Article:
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The emphasis is on superstores.

Marketing savvy, stringent cost controls and judicious expansion put the Stop & Shop Companies on a fast growth track in fiscal 1983. The diversified, Boston-based retail company posted sales of $2.8 billion, while earnings climbed 46% over the previous year, to $50.8 million.

The 119-store Supermarket Company, operating primarily in Massachusetts, Rhode Island and Connecticut, accounted for 51% of consolidated net sales, and 17.5% of operating earnings. The emphasis in this sector is on the 45,000- to 55,000-square-foot Super Stop & Shop stores. A strong measure of the success of these new superstore and their impact on the company's overall results is the solid gains in operating profits by the supermarket group of 31.0%. This momentum has continued in the current fiscal year, with the supermarket segment posting a 50.0% increase in operating profit during the first six months, to $14.7 million from $9.8 million the previous year, on a 12.5% increase in sales, from $752.4 million last year to $846.2 million.

Under the direction of President Lewis G. Schaeneman, who has been at the helm since 1980, the division is well on its way to becoming "a superstore company." The movement to build only superstores and to expand some existing units into superstores began in 1982, picked up steam during 1983, and continued at a hectic pace through the first three quarters of this year. Now 13 units strong, the Super Stop & Shop is considered the division's primary vehicle for profitable growth for the balance of the decade. By the end of this fiscal year, 15 of these units are expected to be in operation. It is antiipated that they will represent 22% of the Supermarket Company's volume. By 1986, it is expected that 40% of the division's total volume will be generated from superstores.

Most recently sprouting up in areas such as Orleans, Falmouth, and Quincy, all in Massachusettes, Warwick, R.I., and Clinton, Conn., the Super Stop & Shops are designed to lure customer by blending price with upscale selling.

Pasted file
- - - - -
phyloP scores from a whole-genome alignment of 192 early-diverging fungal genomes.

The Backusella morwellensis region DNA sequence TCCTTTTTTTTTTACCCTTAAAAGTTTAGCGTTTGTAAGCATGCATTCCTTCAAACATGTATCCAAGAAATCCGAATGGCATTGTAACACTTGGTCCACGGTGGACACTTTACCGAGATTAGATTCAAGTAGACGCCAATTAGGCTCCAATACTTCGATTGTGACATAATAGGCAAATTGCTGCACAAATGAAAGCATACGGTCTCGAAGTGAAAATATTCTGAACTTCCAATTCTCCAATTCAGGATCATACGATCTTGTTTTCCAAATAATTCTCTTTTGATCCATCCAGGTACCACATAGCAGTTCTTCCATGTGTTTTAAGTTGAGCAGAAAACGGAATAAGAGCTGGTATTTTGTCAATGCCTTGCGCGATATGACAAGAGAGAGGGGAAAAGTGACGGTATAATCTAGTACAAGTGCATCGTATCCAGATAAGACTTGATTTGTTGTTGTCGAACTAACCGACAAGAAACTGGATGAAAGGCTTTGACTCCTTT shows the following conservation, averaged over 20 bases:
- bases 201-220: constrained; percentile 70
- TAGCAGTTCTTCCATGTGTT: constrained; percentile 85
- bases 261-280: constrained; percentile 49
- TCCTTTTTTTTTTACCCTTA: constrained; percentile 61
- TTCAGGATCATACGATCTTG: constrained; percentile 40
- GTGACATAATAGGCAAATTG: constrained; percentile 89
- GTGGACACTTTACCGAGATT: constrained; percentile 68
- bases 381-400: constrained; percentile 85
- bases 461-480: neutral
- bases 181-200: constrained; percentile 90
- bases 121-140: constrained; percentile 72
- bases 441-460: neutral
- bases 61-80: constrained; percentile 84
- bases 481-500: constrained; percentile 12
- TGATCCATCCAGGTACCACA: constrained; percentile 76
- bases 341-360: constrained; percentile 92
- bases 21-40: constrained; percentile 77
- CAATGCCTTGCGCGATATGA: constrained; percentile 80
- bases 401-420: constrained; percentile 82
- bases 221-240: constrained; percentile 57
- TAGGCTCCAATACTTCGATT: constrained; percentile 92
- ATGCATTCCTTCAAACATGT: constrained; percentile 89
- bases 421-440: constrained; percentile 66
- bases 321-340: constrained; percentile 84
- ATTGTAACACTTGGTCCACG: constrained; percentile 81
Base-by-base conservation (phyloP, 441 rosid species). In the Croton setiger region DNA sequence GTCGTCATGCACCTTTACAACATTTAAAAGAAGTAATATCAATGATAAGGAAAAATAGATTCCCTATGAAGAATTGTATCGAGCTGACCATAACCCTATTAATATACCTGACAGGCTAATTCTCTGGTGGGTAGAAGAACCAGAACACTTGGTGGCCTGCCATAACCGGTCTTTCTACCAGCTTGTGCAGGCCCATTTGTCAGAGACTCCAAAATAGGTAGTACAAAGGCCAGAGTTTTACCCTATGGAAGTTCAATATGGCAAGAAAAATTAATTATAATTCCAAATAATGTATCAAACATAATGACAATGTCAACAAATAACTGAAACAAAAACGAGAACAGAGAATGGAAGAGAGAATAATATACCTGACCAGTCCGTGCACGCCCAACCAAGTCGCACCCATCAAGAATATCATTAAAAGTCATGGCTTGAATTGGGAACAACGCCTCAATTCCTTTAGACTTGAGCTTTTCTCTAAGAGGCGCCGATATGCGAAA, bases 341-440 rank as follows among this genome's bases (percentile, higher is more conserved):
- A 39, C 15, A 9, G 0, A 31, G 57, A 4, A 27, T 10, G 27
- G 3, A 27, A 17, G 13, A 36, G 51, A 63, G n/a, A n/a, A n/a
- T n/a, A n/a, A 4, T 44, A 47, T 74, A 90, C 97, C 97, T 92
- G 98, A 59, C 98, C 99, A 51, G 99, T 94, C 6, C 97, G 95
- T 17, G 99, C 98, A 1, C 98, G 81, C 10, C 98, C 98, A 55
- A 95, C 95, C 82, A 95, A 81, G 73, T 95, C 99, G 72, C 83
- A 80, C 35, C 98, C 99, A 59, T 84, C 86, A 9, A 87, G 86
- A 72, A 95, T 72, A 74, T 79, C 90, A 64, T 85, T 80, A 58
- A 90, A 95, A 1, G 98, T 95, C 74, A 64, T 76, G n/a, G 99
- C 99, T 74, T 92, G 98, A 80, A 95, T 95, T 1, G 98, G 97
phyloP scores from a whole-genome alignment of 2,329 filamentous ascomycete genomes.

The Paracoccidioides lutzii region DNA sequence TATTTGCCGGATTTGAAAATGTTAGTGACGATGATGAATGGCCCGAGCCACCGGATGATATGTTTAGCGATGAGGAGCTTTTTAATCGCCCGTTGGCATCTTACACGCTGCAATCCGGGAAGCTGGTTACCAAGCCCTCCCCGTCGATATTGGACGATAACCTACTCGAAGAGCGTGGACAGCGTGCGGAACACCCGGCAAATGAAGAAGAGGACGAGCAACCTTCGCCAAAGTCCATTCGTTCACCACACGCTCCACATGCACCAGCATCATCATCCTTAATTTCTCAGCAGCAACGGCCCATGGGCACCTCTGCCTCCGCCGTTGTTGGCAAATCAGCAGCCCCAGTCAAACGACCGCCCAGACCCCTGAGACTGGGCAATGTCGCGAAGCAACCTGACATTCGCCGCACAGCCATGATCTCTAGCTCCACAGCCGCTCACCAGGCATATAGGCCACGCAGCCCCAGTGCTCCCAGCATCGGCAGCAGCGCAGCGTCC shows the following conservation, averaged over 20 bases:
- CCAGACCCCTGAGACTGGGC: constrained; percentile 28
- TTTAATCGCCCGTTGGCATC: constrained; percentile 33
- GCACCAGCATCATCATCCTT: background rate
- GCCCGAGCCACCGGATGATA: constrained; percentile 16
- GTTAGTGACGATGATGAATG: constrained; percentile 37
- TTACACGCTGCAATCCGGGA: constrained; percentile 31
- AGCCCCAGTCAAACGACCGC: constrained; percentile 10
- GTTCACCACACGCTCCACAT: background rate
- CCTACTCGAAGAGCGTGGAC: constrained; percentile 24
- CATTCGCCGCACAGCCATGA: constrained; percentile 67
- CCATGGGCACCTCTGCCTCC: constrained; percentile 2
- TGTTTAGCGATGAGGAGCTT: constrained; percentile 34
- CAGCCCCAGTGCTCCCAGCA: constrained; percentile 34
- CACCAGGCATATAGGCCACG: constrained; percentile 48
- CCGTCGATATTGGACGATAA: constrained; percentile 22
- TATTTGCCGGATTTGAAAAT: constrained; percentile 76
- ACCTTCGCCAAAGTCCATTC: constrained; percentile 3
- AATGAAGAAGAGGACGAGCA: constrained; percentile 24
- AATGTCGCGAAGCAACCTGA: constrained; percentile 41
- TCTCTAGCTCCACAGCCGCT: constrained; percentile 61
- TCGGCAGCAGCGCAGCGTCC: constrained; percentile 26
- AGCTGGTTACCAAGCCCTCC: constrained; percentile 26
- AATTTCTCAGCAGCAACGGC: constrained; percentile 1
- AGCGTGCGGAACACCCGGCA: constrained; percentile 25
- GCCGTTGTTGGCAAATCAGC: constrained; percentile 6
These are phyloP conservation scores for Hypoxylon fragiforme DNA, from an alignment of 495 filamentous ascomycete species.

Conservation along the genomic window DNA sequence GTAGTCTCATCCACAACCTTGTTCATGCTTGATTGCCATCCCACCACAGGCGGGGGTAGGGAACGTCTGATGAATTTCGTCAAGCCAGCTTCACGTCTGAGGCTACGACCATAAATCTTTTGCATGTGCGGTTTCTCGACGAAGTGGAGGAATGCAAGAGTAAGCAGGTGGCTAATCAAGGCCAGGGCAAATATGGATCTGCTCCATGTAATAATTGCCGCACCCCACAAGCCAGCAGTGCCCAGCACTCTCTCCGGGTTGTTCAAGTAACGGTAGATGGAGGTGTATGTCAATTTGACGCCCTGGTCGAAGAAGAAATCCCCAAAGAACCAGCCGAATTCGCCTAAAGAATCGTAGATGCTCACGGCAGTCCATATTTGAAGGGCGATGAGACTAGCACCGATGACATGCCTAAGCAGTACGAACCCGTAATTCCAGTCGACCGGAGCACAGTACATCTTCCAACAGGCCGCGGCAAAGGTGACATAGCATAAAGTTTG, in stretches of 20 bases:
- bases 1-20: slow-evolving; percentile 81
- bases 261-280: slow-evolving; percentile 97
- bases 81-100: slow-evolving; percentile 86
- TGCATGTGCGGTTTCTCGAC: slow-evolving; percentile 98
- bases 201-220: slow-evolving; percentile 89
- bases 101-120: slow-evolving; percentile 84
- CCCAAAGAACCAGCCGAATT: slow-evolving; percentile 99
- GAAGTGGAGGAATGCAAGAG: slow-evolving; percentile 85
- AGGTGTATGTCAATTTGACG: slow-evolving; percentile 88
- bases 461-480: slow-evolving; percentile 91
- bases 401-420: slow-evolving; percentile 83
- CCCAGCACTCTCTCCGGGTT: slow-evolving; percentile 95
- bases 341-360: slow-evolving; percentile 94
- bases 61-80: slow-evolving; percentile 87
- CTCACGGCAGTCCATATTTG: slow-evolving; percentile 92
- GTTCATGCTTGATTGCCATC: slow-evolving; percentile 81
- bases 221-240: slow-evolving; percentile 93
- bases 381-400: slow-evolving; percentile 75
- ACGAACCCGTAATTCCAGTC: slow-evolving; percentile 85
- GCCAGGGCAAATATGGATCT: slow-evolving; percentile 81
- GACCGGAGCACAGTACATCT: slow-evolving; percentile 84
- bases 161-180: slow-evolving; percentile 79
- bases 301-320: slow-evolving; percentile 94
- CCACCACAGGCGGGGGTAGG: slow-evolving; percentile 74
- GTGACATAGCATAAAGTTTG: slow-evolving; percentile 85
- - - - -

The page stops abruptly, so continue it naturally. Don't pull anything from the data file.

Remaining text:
The Supermarket Company is deeply committed to superstore expansion in the foreseeable future, but neither new construction nor remodeling comes cheaply these days. Consequently, capital expenditure plans for the division call for an estimated $50 million to be spent in fiscal 1984, similar to the amount spent the previous year. The total company's capital expenditures for fiscal 1983 amounted to approximately $150 million. This year, Stop & Shop's capital spending program, including leased equipment, will be an estimated $120 million. With the exception of real estate financing, this will be paid for by internally generated funds.

Stop & Shop's powerhouse on the general merchandise side, the Bradlees Self-Service Department Store division, increased its share of consolidated net sales from 33% in 1981 to 42% in 1983, thanks, in part, to new store openings. The growth of the Bradlees division, coupled with the contributions of the other Stop & Shop general merchandise segments and supermarkets, enabled the organization to realize its long-term objective of an approximately 50-50 volume ratio between its food and general merchandise operations. As the company continues to expand, it is "inevitable" that the ratio will tip in the direction of more general merchandise, says one company spokesperson.

As a whole, Stop & Shop's balance sheet is in good shape, underlined by the fact that the company's more than 20% return on equity exceeds nearly all the companies in the top 10. Rising unit growth and streamlined operations appear to have Stop & Shop well positioned for the price competitive environment.
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Title Annotation:Stop & Shop
Publication:Progressive Grocer
Date:Oct 1, 1984
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